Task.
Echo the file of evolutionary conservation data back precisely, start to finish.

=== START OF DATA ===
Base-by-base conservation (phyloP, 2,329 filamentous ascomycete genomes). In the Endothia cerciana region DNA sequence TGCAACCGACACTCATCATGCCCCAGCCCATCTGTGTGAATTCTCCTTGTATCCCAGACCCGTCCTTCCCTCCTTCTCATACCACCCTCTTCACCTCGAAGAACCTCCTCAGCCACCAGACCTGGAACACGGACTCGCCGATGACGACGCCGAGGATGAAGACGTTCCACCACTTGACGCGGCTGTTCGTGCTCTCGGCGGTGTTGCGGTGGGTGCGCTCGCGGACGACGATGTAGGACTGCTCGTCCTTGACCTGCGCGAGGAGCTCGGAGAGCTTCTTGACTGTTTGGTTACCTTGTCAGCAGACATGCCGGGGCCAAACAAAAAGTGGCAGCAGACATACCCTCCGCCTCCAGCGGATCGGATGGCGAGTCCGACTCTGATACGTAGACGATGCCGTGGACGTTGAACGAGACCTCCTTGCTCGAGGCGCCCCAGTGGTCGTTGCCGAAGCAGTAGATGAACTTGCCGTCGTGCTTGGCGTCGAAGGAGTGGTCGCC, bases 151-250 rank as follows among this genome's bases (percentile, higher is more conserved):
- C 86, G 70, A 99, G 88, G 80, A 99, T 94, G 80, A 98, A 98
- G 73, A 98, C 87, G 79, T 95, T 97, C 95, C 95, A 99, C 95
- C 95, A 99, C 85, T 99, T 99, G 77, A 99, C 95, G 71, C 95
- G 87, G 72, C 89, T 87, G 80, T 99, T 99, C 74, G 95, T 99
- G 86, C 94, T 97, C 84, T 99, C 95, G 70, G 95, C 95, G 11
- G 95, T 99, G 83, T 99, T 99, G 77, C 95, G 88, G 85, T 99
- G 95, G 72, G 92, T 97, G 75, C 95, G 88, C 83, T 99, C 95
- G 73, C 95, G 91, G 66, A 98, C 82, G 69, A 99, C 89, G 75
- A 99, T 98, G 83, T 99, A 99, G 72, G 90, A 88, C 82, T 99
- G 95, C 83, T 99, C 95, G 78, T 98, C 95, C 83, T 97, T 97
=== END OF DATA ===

Base-by-base conservation (phyloP, 2,329 filamentous ascomycete genomes). In the Endothia cerciana region DNA sequence TGCAACCGACACTCATCATGCCCCAGCCCATCTGTGTGAATTCTCCTTGTATCCCAGACCCGTCCTTCCCTCCTTCTCATACCACCCTCTTCACCTCGAAGAACCTCCTCAGCCACCAGACCTGGAACACGGACTCGCCGATGACGACGCCGAGGATGAAGACGTTCCACCACTTGACGCGGCTGTTCGTGCTCTCGGCGGTGTTGCGGTGGGTGCGCTCGCGGACGACGATGTAGGACTGCTCGTCCTTGACCTGCGCGAGGAGCTCGGAGAGCTTCTTGACTGTTTGGTTACCTTGTCAGCAGACATGCCGGGGCCAAACAAAAAGTGGCAGCAGACATACCCTCCGCCTCCAGCGGATCGGATGGCGAGTCCGACTCTGATACGTAGACGATGCCGTGGACGTTGAACGAGACCTCCTTGCTCGAGGCGCCCCAGTGGTCGTTGCCGAAGCAGTAGATGAACTTGCCGTCGTGCTTGGCGTCGAAGGAGTGGTCGCC, bases 151-250 rank as follows among this genome's bases (percentile, higher is more conserved):
- C 86, G 70, A 99, G 88, G 80, A 99, T 94, G 80, A 98, A 98
- G 73, A 98, C 87, G 79, T 95, T 97, C 95, C 95, A 99, C 95
- C 95, A 99, C 85, T 99, T 99, G 77, A 99, C 95, G 71, C 95
- G 87, G 72, C 89, T 87, G 80, T 99, T 99, C 74, G 95, T 99
- G 86, C 94, T 97, C 84, T 99, C 95, G 70, G 95, C 95, G 11
- G 95, T 99, G 83, T 99, T 99, G 77, C 95, G 88, G 85, T 99
- G 95, G 72, G 92, T 97, G 75, C 95, G 88, C 83, T 99, C 95
- G 73, C 95, G 91, G 66, A 98, C 82, G 69, A 99, C 89, G 75
- A 99, T 98, G 83, T 99, A 99, G 72, G 90, A 88, C 82, T 99
- G 95, C 83, T 99, C 95, G 78, T 98, C 95, C 83, T 97, T 97